Children’s dental health: What to know

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Dental nurse showing boy how to clean teeth properly

Local dentists are helping families make sure kid’ teeth are healthy before the Tooth Fairy comes to collect.

February is National Children’s Dental Health Month, so the Recorder sat down with a few dentists in the community to brush up on some important hygiene tips every parent should know in caring for their child’s teeth.

Dr. Jordan Crowe, an Indy-based pediatric dentist, said her first piece of advice to parents is early intervention. Dentists want to see a child about six months after their first tooth comes in or at one year old, whichever comes first, she said.

“It’s just a really good time to kind of check in with families and talk about habits they may have at home, dietary habits, if they’re taking any medicines or getting exposure to fluoride,” she said. “It’s about moderation and making sure we’re getting the appropriate amount of exposure. So, early intervention is probably the number one thing.”

Dr. Brooke Scott, a general dentist and owner of Scott Dentistry, said it is important to continue to bring younger kids into the dentist every six months, even if it is just to get them used to the dentist.

“At those appointments, most dentists we call it happy visits, and so we have the patient come in, see if they’ll let us brush their teeth, let them play with the toothbrush a little bit, get a feel for what it is like at home,” Scott said. “We’ll talk about techniques, how to allow the kid to let you brush, also are they spitting?”

How often should kids brush?

Everyone, regardless of age, should be brushing their teeth twice a day for at least two minutes each, Scott and Crowe said. However, if for any reason, a child is only able to brush once a day, it is best to do it at night.

One of the biggest decisions is when to start incorporating fluoride, Scott said. If a child is still swallowing toothpaste or is not used to spiting it out, she said it is best to use a non-fluoridated toothpaste until they can spit.

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“Now typically fluoride honestly doesn’t cause much problems,” Scott said. “The issue is if it is ingested into the system; during development of the teeth, it can cause some issues with aesthetics. But in general, fluoride typically is going to come out through the urine.”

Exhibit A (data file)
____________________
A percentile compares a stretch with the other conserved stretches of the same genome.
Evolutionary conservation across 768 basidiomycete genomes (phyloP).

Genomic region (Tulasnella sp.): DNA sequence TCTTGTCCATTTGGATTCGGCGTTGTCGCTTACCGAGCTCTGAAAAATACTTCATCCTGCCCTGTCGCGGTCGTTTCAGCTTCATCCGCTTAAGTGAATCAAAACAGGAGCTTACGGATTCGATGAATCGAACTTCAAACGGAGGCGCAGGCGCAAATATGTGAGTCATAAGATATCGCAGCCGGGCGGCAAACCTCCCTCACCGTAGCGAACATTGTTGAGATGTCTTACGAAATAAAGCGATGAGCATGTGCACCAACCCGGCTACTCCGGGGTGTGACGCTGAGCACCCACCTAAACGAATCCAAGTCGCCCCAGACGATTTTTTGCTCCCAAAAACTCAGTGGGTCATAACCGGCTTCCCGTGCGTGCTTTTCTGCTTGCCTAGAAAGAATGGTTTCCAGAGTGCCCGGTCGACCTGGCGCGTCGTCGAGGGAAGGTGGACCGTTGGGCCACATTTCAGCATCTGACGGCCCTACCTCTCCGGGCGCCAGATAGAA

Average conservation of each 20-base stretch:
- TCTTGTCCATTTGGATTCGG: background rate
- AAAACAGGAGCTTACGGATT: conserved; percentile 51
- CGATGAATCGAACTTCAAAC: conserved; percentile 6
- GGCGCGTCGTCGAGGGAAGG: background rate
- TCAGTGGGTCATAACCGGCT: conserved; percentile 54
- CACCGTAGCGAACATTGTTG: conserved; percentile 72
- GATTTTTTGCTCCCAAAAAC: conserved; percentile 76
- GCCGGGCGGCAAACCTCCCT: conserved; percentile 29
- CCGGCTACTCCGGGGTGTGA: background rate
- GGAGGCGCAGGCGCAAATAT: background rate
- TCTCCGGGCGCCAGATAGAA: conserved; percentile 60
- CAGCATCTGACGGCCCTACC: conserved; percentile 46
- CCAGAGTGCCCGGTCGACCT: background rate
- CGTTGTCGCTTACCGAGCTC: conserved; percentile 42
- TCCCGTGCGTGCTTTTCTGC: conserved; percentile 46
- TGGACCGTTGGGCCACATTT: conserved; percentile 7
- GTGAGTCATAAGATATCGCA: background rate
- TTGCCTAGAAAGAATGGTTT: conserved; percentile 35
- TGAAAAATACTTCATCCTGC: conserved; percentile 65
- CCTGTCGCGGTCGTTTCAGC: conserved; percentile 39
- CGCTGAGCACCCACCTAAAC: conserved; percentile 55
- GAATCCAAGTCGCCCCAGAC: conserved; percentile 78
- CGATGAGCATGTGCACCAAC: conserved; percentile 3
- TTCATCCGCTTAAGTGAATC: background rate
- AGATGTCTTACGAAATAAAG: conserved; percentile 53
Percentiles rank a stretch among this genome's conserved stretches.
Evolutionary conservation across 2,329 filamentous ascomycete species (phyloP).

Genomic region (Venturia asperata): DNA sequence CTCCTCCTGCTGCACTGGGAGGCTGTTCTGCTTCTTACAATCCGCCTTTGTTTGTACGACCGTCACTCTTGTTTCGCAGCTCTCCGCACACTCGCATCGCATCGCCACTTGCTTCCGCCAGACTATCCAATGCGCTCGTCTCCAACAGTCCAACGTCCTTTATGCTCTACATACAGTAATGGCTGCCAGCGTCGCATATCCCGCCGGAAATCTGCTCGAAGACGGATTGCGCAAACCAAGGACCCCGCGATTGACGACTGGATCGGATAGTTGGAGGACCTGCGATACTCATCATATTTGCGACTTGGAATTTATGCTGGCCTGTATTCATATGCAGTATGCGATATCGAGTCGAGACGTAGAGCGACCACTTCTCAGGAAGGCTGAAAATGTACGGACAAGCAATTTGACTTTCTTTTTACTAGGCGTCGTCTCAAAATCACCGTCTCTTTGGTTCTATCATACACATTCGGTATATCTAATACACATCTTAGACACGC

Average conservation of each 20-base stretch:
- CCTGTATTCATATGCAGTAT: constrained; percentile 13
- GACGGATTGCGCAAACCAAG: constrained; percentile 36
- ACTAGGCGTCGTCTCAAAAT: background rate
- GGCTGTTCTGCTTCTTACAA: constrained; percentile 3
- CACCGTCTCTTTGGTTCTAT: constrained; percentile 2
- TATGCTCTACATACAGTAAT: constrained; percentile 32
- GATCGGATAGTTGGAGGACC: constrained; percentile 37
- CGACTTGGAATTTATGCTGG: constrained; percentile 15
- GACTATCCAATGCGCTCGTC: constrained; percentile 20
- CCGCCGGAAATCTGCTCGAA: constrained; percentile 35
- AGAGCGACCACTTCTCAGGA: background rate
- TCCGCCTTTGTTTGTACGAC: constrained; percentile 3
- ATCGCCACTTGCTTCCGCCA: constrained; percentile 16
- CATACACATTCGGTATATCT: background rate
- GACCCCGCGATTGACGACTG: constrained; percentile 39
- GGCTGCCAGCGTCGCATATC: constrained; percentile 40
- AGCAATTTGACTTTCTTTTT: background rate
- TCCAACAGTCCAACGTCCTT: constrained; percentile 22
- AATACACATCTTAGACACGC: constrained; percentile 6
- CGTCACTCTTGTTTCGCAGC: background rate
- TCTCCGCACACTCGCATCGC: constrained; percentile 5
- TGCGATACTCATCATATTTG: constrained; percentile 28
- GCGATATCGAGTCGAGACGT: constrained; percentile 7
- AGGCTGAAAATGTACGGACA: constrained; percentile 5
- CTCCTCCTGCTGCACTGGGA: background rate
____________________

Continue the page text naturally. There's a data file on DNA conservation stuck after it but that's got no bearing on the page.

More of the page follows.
What about flossing?

Although most kids have teeth that are more spaced out, Crowe recommends flossing once every day where teeth touch tightly. Kids can even sing “The ABC’s” or “Happy Birthday” while they floss and brush to make it easier too. For kids who do not have the manual dexterity to floss or brush, Crowe recommends an electric toothbrush to get everything as clean as possible.

“I don’t know about other dentists, but I recommend flossing closer to the age of like eight or nine typically with baby teeth, unless you have a baby whose teeth are really close together,” Scott said. “But kids are not going to have the dexterity really to floss their teeth until a certain age, so we try to incorporate that a little later in life.”

Warning signs

For early signs of cavities, Scott and Crowe said to be on the lookout for discoloration or black and brown staining. Other warning signs include bumps on the gums, pain while eating, spontaneous pain, and red and puffy or bleeding gums.  

If parents notice any of these signs, it is imperative to take the child to the dentist to get it taken care of. Even cavities in baby teeth are serious, Scott said, as they can interfere with the development of the adult tooth growing behind it if not treated.

Misconceptions about dental health

For children and adolescents, mouth guards are recommended for contact sports, Crowe said. Preventable accidents involving teeth are just part of life, but having a protective item can give parents and student athletes peace of mind.

Most people do not look at oral health as being connected to systemic or overall health, Crowe said. Seeing a dentist regularly is essential to maintaining good health across the board, especially in the Black community, where risk factors such as diabetes and hypertension can impact dental care, Scott added.

Contact staff writer Chloe McGowan at 317-762-7848. Follow her on Twitter @chloe_mcgowanxx.